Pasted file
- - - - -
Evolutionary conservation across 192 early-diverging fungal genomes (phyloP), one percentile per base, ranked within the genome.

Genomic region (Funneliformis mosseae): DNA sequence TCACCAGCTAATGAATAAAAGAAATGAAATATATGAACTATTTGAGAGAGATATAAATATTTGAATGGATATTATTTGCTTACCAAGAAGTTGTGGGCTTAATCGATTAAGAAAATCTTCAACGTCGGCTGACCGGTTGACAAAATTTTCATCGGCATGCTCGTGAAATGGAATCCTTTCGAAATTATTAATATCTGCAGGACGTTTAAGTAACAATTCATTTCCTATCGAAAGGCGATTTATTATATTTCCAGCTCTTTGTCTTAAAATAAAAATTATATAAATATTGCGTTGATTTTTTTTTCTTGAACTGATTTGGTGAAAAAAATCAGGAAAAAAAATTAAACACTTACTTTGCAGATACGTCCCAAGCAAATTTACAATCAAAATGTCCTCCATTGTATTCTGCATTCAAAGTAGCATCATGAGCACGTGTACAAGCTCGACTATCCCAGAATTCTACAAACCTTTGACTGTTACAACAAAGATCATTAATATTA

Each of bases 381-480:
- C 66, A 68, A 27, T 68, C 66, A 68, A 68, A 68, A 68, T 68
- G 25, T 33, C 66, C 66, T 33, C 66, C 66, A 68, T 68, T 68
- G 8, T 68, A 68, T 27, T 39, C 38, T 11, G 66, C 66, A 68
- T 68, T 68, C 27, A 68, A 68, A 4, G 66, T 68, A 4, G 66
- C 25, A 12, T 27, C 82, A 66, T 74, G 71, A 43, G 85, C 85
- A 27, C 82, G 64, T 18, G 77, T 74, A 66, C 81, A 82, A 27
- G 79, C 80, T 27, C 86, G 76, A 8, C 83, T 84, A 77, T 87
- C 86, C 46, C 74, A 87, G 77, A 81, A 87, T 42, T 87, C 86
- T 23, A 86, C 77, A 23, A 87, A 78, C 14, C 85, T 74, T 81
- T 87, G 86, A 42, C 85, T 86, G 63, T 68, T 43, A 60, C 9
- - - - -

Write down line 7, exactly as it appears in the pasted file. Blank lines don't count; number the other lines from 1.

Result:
- T 68, T 68, C 27, A 68, A 68, A 4, G 66, T 68, A 4, G 66